The Department of Labor is increasing the penalty for child labor.

Under a new penalty structure that took effect June 16, illegally employing a 12-year-old and younger can result in a $8,000 fine, and illegally employing 12- to 13-year-olds up to $6,000.

Under certain conditions, the penalty could be raised to $11,000 per violation, according to a news release from the department of labor.

The federal Fair Labor Standards Act is more lenient for agricultural work than work in other industries. Children under 12 are allowed to work on farms small enough that federal minimum wage requirements do not apply.

Twelve- to 13-year-olds may work on the same farm with a parent’s consent. Until the age of 16, children may not perform hazardous work or be employed during school hours, according to the release.

Child labor has been in the spotlight recently, with a bill introduced by Lucille Roybal-Allard, D-Calif., that would make child labor laws equal across all industries. She started her battle in 2007 to “address the problems associated with 500,000 children employed in agriculture in the U.S. by raising labor standards and protections for farmworker children to the same level set for children in occupations outside of agriculture,” according to her website.

The Association of Farmworker Opportunity Programs, a nonprofit dedicated to providing training and employment services to migrant and seasonal farm workers, sent a statement commending the Department of Labor’s new penalty structure and reaffirming Roybal-Allard’s plan.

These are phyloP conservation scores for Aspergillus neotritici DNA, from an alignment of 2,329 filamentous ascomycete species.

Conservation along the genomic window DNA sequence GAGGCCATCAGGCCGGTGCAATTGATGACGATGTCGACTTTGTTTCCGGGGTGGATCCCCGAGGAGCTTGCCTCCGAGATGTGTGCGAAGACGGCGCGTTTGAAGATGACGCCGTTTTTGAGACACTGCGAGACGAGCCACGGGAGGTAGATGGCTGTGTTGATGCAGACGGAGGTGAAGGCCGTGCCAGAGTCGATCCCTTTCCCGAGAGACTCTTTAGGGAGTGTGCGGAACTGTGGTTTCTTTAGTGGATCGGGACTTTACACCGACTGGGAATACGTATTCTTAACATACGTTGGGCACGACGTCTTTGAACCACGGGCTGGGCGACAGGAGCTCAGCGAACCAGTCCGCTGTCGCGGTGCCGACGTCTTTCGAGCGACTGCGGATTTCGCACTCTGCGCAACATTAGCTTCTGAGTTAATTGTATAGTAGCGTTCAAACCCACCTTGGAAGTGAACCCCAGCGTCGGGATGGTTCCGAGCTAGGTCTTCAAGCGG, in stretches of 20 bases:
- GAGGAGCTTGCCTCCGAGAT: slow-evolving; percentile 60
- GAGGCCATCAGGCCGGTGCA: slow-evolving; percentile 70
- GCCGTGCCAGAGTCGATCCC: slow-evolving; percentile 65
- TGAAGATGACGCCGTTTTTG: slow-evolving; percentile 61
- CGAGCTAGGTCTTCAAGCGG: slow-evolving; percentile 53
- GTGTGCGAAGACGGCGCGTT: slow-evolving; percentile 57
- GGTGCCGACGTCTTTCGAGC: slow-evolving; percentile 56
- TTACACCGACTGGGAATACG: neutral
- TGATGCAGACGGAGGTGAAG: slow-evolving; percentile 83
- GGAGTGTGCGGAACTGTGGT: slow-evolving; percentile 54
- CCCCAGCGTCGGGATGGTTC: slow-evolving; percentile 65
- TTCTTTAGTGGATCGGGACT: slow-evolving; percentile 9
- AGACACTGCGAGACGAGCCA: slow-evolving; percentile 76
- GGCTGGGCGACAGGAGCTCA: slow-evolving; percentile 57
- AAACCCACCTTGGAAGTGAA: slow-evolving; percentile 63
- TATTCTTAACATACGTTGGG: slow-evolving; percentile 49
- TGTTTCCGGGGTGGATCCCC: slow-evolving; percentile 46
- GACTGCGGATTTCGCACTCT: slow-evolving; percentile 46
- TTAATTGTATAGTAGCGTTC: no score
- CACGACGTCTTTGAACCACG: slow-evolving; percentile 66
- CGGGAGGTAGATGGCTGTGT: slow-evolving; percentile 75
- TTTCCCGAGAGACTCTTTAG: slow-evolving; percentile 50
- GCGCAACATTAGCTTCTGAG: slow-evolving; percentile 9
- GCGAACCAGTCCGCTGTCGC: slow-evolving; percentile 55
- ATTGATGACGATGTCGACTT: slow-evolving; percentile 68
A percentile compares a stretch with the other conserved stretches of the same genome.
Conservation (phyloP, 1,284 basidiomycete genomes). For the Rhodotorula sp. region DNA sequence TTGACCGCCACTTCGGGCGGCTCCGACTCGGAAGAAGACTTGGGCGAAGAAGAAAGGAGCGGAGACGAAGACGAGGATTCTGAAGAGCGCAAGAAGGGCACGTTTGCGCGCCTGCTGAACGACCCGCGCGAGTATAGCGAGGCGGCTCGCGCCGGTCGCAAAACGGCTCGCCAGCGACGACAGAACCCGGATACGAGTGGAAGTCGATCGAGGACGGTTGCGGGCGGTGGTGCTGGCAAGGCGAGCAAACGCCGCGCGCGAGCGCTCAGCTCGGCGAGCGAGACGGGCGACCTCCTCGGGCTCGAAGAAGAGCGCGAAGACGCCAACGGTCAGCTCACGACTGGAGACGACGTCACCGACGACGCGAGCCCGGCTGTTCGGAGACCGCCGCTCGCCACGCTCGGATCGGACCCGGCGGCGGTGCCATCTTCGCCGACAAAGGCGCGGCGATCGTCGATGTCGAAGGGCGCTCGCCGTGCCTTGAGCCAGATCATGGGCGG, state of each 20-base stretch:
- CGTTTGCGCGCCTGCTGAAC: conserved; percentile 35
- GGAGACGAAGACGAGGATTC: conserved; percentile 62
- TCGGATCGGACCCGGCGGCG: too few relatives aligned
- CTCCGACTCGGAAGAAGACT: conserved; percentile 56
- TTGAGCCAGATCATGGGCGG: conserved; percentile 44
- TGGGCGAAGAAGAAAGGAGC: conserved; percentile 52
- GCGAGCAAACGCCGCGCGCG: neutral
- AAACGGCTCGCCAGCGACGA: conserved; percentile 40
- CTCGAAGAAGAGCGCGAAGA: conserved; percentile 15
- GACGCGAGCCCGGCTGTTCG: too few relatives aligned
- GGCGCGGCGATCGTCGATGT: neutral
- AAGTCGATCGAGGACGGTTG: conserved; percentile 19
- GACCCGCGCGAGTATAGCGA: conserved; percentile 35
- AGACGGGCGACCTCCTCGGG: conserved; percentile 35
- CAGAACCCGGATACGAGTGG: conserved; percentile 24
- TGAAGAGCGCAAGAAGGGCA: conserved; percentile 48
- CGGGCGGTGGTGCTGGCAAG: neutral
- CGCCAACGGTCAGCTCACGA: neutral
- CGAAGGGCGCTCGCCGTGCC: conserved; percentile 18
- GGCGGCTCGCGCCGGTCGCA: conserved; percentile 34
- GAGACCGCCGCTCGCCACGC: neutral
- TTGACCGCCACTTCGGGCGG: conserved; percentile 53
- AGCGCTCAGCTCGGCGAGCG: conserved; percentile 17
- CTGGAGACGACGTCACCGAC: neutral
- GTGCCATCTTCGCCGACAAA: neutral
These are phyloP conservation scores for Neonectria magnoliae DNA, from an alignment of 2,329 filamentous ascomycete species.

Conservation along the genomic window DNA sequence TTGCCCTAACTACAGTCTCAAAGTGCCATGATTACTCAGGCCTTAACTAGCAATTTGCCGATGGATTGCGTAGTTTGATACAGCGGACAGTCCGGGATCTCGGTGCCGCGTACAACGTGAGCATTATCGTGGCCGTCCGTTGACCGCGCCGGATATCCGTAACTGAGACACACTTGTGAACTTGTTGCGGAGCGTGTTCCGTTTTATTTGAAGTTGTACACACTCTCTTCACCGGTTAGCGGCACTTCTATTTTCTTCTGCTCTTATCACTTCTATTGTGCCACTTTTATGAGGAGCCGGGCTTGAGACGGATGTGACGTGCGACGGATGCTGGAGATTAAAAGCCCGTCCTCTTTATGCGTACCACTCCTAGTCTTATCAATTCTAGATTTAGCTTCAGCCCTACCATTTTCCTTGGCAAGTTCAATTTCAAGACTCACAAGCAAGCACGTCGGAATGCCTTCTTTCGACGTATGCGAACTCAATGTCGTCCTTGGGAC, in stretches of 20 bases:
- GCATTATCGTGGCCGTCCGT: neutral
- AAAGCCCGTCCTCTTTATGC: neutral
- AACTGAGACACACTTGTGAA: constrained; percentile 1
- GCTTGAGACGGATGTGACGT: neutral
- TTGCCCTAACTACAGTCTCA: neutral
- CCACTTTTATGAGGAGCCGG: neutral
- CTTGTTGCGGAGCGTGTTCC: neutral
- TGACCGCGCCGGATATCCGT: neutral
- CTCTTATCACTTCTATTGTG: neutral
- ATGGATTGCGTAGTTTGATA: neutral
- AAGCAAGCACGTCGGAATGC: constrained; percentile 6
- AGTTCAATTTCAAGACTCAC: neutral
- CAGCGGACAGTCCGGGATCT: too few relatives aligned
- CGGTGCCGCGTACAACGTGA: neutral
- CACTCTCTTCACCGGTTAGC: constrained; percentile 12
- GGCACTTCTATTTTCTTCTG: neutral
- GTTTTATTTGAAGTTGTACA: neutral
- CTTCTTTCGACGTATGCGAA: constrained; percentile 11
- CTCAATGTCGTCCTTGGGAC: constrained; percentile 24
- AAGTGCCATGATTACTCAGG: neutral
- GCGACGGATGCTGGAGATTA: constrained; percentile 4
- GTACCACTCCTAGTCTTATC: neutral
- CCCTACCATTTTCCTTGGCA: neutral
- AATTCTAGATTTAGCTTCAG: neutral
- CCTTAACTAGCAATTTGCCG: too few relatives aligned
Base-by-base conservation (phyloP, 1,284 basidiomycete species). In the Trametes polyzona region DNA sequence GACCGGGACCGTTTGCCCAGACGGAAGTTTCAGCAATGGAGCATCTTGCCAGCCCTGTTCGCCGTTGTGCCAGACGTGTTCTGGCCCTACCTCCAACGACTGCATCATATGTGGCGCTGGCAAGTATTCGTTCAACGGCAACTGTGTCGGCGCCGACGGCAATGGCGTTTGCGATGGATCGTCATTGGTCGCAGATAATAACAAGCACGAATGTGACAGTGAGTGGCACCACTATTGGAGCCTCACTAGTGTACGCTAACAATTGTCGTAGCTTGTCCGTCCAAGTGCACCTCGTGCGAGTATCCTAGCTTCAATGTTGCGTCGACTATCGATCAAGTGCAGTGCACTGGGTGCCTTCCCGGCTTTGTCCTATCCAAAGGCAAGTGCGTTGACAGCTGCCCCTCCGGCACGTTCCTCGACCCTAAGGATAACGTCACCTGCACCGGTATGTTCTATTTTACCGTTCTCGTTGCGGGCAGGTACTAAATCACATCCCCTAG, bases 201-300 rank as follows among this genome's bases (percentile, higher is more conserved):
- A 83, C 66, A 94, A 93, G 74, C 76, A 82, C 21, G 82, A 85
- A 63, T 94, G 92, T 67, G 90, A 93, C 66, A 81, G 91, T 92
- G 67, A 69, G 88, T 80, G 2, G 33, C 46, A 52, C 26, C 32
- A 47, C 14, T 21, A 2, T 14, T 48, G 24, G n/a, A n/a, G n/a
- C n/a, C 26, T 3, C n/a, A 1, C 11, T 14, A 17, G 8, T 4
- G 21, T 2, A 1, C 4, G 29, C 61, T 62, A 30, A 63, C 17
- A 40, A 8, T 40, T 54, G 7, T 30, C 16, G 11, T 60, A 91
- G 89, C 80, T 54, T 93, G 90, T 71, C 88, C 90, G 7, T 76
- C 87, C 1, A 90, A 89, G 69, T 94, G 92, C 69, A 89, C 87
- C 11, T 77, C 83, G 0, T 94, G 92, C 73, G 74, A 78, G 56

“The inequity in the FLSA (Fair Labor Standards Act) is disturbing, but we commend the secretary of labor for taking this step forward to discourage the exploitation of child laborers in the U.S.,” said David Strauss, executive director of the association, in the release. “More steps need to be taken by all branches of our government to ensure that all children in every industry are protected equally.”

The attention given to child labor in agriculture by lawmakers recently is enough to make some produce industry members scratch their heads.

“There’s nothing wrong with youths working on farms if you’re supervised,” said Fred Leitz, partner in Leitz Farms, Sodus, Mich. “What better opportunity is there for rural teenagers?”

Leitz said if the government is going to be stricter on child labor in agriculture, it needs to be stricter on everyone.

More information about child labor restrictions is available here.